Windows Files & Malware Discovery

  Legslip 09:33 19 Jan 2010

I read the following on a webpage and it sounds sense:
"Any malware can be named anything - so you should check where the files of the running processes are located on your disk. If a "non-Microsoft" .exe file is located in the C:\Windows or C:\Windows\System32 folder, then there is a high risk for a virus, spyware, trojan or worm infection! Check it out!

Within Windows there are many application files but there is no indication of the publisher so I can't tell whats Microsoft and what is not. Any solutions? Oh, Vista!!!

  Woolwell 10:48 19 Jan 2010

I find that if you run a reputable anti-malware product eg malwarebytes then you don't have to worry about this as it will find rogue processes. I have found that some products give false positives. Then I look up the exe file on the web to see what it may be. These sites often give the warning in your post but the exe file is usually related to a program that I have installed and I am therefore fairly sure that I received a false positive.
I also find that if you do not visit dubious sites and do not click on things that you should not (and I include in that some sites which promise to scan your computer for viruses or registry problems) then you stay free of malware.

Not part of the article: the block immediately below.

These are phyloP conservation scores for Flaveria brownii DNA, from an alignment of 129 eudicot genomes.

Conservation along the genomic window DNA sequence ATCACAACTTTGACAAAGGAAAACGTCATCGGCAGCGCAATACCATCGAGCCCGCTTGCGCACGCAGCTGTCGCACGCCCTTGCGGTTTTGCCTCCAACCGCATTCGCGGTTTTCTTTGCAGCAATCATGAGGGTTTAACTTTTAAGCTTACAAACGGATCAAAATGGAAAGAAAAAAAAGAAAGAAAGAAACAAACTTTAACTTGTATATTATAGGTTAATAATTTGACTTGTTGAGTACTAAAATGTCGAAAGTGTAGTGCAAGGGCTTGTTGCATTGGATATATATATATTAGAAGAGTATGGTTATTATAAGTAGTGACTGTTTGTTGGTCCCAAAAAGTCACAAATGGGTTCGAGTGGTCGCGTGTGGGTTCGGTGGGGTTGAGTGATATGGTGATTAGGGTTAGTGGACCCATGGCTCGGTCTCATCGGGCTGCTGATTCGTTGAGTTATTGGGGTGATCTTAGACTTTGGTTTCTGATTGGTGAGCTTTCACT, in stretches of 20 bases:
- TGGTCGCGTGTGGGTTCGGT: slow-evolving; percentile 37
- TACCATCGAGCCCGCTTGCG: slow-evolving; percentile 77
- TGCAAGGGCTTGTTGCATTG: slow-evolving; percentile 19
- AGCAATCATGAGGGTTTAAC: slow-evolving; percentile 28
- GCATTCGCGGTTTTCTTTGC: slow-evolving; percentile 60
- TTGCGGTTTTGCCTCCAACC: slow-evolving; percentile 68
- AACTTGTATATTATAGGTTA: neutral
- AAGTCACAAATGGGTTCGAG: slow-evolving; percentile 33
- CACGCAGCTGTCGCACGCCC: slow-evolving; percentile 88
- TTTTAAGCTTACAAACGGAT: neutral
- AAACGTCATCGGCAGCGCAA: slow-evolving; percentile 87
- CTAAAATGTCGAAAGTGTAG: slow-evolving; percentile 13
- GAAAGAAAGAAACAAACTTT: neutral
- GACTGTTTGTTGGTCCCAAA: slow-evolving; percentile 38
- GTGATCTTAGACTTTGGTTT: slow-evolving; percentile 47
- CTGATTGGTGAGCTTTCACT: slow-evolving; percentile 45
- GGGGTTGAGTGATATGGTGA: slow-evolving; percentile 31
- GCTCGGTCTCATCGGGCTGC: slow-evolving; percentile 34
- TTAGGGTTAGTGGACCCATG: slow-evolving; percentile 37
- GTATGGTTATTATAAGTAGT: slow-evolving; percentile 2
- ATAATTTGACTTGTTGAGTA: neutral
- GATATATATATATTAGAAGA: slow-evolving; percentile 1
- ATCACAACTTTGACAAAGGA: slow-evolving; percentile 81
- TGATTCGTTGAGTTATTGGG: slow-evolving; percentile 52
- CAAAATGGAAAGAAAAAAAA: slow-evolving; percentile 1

Woolwell 10:51 19 Jan 2010

You can also right click on a file and select properties and then on details tab it will give you the copyright.

  Sea Urchin 11:20 19 Jan 2010

>> .....that if you do not visit dubious sites and do not click on things that you should not <<

Regrettably those days are gone - the trend now is to hack into any website and infect it. I recently picked up a rogue anti-spyware bug from visiting a highly reputable travel company website. When I phoned them they apologised profusely, and said they were aware of the infection, and were in the process of cleaning up the site. Many thousands of sites are being attacked like this.

  Woolwell 11:32 19 Jan 2010

I take your good point.
My anti-virus, Kaspersky, gives a loud warning if I visit an infected site.

  Legslip 23:47 25 Jan 2010

Woolwell\Sea Urchin. Thanks for your responses. Think I go along with running Malewarebytes. I have used it for a while now and it certainly does find the dodgy files and clear 'em out. It's a simpler solution than searching around.

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